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Curiosity and Neuroplasticy: 

Amidst a mental health crisis where words like triggered, narcissist, and anxiety are part of everyday language, neurosciensts are getting more results that point to the mind’s own flexibility and ability to create it’s own reality. 

A lot of perception is based on the idea of neuroplasticity – that neurons fire in patterns or loops and the ability to change the loop with awareness. The patterns neurons fire in during an experience get more hardwired with time and/or frequency. This is an efficient way for the brain to work, as with repetition the neuron response moves faster with less energy, but this makes re-patterning more difficult. It’s often explained as something like ski tracks in snow or deep tire grooves in a dirt road. The more the neurological path is traveled, the deeper the ruts. 

Research supports that awareness around thought patterns and making a decision to change them can remap the grooves in the road. For example, in a study a group of adults who were taught to play the piano for the first time. They were asked to practice for two hours a day, and within a few days the pattern associated with the new skill expanded, but it retracted when a day or two of practice was skipped. However, those that practiced two hours a day for four weeks, the expansion continued for days after stopping the exercise. Additionally, the neurological remapping expanded in volunteers who had only mentally imagined playing the piano. (-Behave)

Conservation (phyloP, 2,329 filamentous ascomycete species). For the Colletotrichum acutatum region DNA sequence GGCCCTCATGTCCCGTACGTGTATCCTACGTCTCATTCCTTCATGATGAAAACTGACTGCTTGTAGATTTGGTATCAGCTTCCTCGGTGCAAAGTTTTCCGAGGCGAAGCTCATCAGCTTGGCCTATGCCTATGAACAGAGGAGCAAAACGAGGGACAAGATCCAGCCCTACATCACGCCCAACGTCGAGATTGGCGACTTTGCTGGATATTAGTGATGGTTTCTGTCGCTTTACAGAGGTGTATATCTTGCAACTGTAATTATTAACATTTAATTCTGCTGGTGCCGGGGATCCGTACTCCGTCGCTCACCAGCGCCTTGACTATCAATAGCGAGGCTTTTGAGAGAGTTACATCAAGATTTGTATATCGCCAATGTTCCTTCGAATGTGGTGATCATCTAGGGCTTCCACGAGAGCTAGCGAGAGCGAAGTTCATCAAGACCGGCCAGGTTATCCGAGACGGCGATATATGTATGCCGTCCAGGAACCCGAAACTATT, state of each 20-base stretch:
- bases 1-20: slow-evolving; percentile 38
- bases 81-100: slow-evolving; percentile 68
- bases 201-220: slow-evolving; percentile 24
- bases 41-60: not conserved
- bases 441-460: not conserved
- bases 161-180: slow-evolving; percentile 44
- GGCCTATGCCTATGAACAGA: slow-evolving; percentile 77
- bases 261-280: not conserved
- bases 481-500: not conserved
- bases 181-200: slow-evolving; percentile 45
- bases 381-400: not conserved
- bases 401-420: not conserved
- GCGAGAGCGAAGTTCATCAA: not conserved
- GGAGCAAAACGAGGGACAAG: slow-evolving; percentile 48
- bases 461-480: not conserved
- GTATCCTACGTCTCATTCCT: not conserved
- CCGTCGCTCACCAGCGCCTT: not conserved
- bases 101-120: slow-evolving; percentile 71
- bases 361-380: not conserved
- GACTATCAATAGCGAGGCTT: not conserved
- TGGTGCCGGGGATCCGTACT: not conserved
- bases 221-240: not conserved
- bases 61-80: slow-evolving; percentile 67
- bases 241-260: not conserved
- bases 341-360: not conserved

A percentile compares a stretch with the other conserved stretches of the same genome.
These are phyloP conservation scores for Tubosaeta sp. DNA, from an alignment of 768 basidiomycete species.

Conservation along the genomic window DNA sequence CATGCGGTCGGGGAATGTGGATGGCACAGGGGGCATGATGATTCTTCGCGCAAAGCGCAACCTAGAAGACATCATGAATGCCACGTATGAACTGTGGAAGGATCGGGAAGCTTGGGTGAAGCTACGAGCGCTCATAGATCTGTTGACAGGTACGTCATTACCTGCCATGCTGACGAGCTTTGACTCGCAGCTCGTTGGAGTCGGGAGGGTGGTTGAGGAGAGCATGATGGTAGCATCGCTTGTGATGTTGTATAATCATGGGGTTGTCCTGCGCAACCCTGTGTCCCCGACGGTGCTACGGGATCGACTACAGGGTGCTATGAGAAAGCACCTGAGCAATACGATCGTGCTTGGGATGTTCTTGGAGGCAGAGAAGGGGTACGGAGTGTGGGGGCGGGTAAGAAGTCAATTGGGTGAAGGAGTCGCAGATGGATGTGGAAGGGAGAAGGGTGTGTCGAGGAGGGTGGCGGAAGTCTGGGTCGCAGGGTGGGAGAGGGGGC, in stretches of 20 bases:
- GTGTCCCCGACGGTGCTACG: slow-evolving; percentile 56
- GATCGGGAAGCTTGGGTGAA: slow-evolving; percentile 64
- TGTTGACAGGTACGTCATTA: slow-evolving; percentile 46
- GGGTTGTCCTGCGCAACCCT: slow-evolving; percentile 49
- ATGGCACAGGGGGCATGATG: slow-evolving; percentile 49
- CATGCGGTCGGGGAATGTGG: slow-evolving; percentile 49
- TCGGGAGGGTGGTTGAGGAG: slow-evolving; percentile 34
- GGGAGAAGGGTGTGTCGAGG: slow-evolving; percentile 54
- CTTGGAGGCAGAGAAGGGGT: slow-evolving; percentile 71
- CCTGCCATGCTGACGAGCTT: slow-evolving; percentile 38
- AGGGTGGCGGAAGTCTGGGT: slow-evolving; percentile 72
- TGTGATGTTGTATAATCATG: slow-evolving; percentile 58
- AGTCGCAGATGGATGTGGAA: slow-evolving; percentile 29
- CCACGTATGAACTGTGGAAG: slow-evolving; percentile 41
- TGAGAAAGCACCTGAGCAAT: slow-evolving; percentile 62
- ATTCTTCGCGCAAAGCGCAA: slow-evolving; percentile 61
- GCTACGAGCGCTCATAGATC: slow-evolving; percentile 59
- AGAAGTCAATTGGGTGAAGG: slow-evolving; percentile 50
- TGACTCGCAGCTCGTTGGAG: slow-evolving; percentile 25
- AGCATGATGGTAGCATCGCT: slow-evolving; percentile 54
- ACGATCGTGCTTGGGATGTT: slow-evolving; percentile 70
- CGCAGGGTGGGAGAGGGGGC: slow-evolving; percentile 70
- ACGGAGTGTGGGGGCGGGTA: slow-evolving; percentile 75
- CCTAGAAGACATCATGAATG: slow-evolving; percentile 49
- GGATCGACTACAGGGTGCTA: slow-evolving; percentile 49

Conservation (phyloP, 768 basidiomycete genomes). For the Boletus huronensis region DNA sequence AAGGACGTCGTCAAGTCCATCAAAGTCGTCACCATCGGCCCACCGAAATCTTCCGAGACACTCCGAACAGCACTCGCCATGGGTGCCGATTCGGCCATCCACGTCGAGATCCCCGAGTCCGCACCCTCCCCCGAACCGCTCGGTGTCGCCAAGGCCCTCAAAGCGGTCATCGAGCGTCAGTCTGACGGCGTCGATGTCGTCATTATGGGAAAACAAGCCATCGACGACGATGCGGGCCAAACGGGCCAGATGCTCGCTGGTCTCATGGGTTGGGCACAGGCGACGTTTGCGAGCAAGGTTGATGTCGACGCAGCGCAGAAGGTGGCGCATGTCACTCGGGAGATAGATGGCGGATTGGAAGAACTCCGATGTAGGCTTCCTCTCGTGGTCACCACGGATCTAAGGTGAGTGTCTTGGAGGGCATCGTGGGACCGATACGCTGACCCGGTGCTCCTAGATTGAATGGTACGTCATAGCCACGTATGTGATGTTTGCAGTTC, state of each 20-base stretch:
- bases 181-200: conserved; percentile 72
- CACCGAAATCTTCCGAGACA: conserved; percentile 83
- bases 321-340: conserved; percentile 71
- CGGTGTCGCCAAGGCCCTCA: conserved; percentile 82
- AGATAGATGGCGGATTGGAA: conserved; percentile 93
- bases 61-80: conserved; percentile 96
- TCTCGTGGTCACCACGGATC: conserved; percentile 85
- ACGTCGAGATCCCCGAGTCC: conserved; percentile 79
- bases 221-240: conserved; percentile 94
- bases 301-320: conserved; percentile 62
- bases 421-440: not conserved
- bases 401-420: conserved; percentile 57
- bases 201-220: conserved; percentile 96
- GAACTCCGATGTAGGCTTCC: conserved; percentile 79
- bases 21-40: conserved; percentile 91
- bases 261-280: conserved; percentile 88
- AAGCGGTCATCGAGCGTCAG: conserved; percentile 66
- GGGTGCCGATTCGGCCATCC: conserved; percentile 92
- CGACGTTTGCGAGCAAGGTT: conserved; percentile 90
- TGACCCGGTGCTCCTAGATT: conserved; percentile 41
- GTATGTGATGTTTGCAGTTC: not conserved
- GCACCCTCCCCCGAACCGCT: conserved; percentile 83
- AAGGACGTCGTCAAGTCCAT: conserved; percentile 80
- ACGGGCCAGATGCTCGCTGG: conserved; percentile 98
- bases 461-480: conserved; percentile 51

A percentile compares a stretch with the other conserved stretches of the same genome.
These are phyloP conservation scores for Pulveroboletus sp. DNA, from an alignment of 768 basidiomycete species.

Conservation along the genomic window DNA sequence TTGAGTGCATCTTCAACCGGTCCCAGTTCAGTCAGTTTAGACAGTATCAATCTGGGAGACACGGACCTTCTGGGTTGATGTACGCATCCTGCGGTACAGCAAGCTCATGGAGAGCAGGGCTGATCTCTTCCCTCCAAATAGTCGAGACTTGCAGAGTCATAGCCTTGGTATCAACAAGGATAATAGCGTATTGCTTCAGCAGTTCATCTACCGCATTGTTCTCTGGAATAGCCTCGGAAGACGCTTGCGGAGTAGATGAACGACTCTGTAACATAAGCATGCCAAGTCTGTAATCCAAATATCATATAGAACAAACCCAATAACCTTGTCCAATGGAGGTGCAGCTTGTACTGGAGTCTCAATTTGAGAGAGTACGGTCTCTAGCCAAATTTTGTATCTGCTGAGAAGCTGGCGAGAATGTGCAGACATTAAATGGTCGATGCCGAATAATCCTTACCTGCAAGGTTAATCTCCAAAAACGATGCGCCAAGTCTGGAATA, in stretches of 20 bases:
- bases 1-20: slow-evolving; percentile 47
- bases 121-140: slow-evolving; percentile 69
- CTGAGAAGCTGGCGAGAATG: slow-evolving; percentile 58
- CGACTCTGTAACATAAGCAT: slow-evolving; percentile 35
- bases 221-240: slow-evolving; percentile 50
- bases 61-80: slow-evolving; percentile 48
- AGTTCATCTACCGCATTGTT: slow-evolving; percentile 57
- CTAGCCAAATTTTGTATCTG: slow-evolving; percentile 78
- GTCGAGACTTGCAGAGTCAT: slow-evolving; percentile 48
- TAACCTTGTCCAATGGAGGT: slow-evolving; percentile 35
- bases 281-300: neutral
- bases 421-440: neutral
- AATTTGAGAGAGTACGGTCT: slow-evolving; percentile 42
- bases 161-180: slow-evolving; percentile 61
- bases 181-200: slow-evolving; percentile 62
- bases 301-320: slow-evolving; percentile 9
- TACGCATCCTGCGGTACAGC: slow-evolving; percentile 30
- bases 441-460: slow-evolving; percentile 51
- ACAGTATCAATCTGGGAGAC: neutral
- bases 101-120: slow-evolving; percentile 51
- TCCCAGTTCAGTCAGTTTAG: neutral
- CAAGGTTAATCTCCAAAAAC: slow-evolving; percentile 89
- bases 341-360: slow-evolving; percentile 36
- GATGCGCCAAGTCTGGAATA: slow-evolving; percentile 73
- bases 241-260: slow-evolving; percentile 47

What this points to is a little bit more than “meditation is scientifically backed” or the benefits of talk therapy, but that exercises like visualizing the desired outcome or future can actually remap our neurological patterns. A critical step in neurological remapping is, curiosity. 

It seems curiosity and fear can be provoked by the same situations, with curiosity sometimes overriding our fear of exploring new things. We know that brain systems linked with wanting to receive external rewards (like money or food) are activated when we are curious. This indicates that curiosity is a sort of craving of more information.

According to Henry Edmonds, MD for Experience Life magazine, when curiosity over-rides fear or uncomfortableness is there’s an opportunity for remapping. “Curiosity helps us escape either-or thinking that characterizes negative thoughts. When we become curious about something that makes us uncomforta